We are all tempted to use encyclopedias, dictionaries...... and yes, quelle horreur!!! ...even wikipedia when writing essays or posting to a discussion group.
So I thought I would say a few words on these resources. Unlike many instructors I do not entirely disparage wikipedia... but the caution I will post here applies to it as well as more usual encyclopedias and dictionaries.
All three of the resources are useful ONLY to give a you quick background into a topic which is unfamiliar... but none of them should be used to prove a point in an essay or in a discussion. The reason for this has nothing to do with how rigorously the facts in each type of source are checked and double-checked. The basic problem with them as source is they are syntheses of the work of many scholars... and often will give you only one version on a debatable topic - and you may not be able to trace which part of each article was written by which scholar. Wikipedia has additional problems in that it is rarely double and triple checked and is only rarely produced by scholars who are trained to think carefully and speak only when they have checked as many sources as possible. Wikipedia does have the strength that often it lists scholarly sources at the bottom of the article....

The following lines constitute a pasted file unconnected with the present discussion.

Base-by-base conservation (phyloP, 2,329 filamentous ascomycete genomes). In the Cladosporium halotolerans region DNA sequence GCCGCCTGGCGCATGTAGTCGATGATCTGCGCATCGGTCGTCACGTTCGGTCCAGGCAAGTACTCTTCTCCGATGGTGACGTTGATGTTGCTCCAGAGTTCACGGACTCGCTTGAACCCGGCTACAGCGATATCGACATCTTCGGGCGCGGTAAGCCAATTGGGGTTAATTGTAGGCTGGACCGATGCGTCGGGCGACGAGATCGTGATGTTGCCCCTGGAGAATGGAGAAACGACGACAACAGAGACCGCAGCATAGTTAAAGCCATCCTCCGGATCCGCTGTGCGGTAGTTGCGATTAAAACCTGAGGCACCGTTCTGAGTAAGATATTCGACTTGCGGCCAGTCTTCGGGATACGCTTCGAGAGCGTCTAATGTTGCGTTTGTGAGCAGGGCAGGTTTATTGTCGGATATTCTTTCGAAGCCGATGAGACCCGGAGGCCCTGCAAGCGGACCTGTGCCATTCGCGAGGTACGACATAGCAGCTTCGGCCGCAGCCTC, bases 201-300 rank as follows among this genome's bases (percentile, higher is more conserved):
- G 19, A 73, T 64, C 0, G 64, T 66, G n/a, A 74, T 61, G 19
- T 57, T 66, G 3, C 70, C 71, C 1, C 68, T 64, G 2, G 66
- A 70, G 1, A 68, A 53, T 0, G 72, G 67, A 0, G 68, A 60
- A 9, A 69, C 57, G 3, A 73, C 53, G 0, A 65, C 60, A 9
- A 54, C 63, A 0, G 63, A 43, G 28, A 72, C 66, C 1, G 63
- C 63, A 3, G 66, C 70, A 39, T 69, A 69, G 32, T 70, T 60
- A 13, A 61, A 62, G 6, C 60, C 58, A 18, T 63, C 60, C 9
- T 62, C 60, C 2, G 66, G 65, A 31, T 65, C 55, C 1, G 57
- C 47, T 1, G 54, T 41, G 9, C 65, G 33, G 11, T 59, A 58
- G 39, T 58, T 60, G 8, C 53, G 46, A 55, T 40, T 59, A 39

So use wikipedia! Use standard encyclopedias! Use dictionaries!
BUT only to give yourself a quick overview of a topic - then go to scholarly sources for your essay or discussion posting.
Sunday, July 4, 2010
In the discussion just finished, I asked if social and cultural differences can be seen in architecture and then rephrased this to ask if you can tell anything about a society from its religious architecture....
One student said "No" (well, actually his answer was a bit longer than this one word..but the essence was 'No').
This is a fair answer.. and has caused me to think about the role of architecture, indeed of material culture in general plays in society - is it intrinsic, is it an emanation, an outgrowth of particular cultures... or is it merely different as a result of practical considerations - material available, the state of engineering knowledge, labour supply , and so on....